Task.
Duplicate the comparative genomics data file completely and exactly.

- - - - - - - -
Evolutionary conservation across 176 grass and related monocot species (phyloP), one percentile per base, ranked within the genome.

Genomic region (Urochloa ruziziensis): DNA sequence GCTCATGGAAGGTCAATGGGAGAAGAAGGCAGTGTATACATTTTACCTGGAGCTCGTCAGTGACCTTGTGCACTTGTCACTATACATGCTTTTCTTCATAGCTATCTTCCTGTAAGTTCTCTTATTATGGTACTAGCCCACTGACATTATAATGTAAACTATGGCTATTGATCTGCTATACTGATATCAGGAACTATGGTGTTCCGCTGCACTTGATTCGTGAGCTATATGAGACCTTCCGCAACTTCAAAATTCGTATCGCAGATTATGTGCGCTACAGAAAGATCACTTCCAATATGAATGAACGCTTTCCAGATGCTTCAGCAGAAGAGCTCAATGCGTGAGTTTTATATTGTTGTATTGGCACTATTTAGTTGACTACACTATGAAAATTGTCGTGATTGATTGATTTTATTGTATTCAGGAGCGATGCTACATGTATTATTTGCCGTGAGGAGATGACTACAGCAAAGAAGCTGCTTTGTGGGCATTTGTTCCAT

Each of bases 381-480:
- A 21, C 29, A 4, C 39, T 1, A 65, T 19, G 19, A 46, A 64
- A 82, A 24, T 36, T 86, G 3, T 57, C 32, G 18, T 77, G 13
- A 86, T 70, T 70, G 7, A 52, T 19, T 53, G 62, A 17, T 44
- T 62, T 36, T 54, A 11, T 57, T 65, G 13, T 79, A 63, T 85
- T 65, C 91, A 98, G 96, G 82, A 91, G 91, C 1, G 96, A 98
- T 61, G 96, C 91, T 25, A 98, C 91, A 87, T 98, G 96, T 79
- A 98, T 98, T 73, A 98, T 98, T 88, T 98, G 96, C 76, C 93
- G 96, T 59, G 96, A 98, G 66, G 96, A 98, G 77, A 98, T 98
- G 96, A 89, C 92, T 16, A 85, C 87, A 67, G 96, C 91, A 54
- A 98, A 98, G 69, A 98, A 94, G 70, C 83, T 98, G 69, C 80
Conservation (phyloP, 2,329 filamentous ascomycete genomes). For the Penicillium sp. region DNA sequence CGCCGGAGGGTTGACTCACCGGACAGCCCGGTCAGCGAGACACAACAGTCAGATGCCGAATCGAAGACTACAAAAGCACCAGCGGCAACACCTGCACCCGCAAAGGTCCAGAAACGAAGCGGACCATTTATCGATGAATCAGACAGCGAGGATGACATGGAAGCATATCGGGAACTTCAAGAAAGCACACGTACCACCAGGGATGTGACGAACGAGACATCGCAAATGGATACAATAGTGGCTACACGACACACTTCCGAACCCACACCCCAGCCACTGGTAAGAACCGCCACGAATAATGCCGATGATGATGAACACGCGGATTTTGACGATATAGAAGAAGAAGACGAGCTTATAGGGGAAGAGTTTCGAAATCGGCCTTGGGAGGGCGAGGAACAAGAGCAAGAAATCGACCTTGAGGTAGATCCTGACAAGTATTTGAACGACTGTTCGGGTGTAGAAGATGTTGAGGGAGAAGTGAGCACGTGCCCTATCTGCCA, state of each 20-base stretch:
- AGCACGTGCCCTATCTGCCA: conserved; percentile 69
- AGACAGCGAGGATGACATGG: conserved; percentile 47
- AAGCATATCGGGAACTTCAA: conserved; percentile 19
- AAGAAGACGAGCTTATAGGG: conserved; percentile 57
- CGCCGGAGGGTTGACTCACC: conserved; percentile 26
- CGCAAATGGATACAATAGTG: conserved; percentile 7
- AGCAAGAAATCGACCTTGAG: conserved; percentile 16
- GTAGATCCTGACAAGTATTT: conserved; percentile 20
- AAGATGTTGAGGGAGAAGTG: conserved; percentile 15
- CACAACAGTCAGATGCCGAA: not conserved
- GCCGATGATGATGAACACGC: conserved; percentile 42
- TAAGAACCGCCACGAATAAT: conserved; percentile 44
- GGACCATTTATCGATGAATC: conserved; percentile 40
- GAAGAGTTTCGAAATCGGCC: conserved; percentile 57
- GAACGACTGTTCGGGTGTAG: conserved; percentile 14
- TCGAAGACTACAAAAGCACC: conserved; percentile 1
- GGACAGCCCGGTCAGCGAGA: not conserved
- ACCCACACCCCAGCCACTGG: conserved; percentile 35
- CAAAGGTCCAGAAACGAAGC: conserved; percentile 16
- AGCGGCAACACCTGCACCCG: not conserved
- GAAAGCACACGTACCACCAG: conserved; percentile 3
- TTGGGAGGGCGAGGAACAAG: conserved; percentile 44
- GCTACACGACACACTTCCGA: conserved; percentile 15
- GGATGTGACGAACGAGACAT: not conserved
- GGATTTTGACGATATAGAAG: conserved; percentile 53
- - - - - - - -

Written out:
Evolutionary conservation across 176 grass and related monocot species (phyloP), one percentile per base, ranked within the genome.

Genomic region (Urochloa ruziziensis): DNA sequence GCTCATGGAAGGTCAATGGGAGAAGAAGGCAGTGTATACATTTTACCTGGAGCTCGTCAGTGACCTTGTGCACTTGTCACTATACATGCTTTTCTTCATAGCTATCTTCCTGTAAGTTCTCTTATTATGGTACTAGCCCACTGACATTATAATGTAAACTATGGCTATTGATCTGCTATACTGATATCAGGAACTATGGTGTTCCGCTGCACTTGATTCGTGAGCTATATGAGACCTTCCGCAACTTCAAAATTCGTATCGCAGATTATGTGCGCTACAGAAAGATCACTTCCAATATGAATGAACGCTTTCCAGATGCTTCAGCAGAAGAGCTCAATGCGTGAGTTTTATATTGTTGTATTGGCACTATTTAGTTGACTACACTATGAAAATTGTCGTGATTGATTGATTTTATTGTATTCAGGAGCGATGCTACATGTATTATTTGCCGTGAGGAGATGACTACAGCAAAGAAGCTGCTTTGTGGGCATTTGTTCCAT

Each of bases 381-480:
- A 21, C 29, A 4, C 39, T 1, A 65, T 19, G 19, A 46, A 64
- A 82, A 24, T 36, T 86, G 3, T 57, C 32, G 18, T 77, G 13
- A 86, T 70, T 70, G 7, A 52, T 19, T 53, G 62, A 17, T 44
- T 62, T 36, T 54, A 11, T 57, T 65, G 13, T 79, A 63, T 85
- T 65, C 91, A 98, G 96, G 82, A 91, G 91, C 1, G 96, A 98
- T 61, G 96, C 91, T 25, A 98, C 91, A 87, T 98, G 96, T 79
- A 98, T 98, T 73, A 98, T 98, T 88, T 98, G 96, C 76, C 93
- G 96, T 59, G 96, A 98, G 66, G 96, A 98, G 77, A 98, T 98
- G 96, A 89, C 92, T 16, A 85, C 87, A 67, G 96, C 91, A 54
- A 98, A 98, G 69, A 98, A 94, G 70, C 83, T 98, G 69, C 80
Conservation (phyloP, 2,329 filamentous ascomycete genomes). For the Penicillium sp. region DNA sequence CGCCGGAGGGTTGACTCACCGGACAGCCCGGTCAGCGAGACACAACAGTCAGATGCCGAATCGAAGACTACAAAAGCACCAGCGGCAACACCTGCACCCGCAAAGGTCCAGAAACGAAGCGGACCATTTATCGATGAATCAGACAGCGAGGATGACATGGAAGCATATCGGGAACTTCAAGAAAGCACACGTACCACCAGGGATGTGACGAACGAGACATCGCAAATGGATACAATAGTGGCTACACGACACACTTCCGAACCCACACCCCAGCCACTGGTAAGAACCGCCACGAATAATGCCGATGATGATGAACACGCGGATTTTGACGATATAGAAGAAGAAGACGAGCTTATAGGGGAAGAGTTTCGAAATCGGCCTTGGGAGGGCGAGGAACAAGAGCAAGAAATCGACCTTGAGGTAGATCCTGACAAGTATTTGAACGACTGTTCGGGTGTAGAAGATGTTGAGGGAGAAGTGAGCACGTGCCCTATCTGCCA, state of each 20-base stretch:
- AGCACGTGCCCTATCTGCCA: conserved; percentile 69
- AGACAGCGAGGATGACATGG: conserved; percentile 47
- AAGCATATCGGGAACTTCAA: conserved; percentile 19
- AAGAAGACGAGCTTATAGGG: conserved; percentile 57
- CGCCGGAGGGTTGACTCACC: conserved; percentile 26
- CGCAAATGGATACAATAGTG: conserved; percentile 7
- AGCAAGAAATCGACCTTGAG: conserved; percentile 16
- GTAGATCCTGACAAGTATTT: conserved; percentile 20
- AAGATGTTGAGGGAGAAGTG: conserved; percentile 15
- CACAACAGTCAGATGCCGAA: not conserved
- GCCGATGATGATGAACACGC: conserved; percentile 42
- TAAGAACCGCCACGAATAAT: conserved; percentile 44
- GGACCATTTATCGATGAATC: conserved; percentile 40
- GAAGAGTTTCGAAATCGGCC: conserved; percentile 57
- GAACGACTGTTCGGGTGTAG: conserved; percentile 14
- TCGAAGACTACAAAAGCACC: conserved; percentile 1
- GGACAGCCCGGTCAGCGAGA: not conserved
- ACCCACACCCCAGCCACTGG: conserved; percentile 35
- CAAAGGTCCAGAAACGAAGC: conserved; percentile 16
- AGCGGCAACACCTGCACCCG: not conserved
- GAAAGCACACGTACCACCAG: conserved; percentile 3
- TTGGGAGGGCGAGGAACAAG: conserved; percentile 44
- GCTACACGACACACTTCCGA: conserved; percentile 15
- GGATGTGACGAACGAGACAT: not conserved
- GGATTTTGACGATATAGAAG: conserved; percentile 53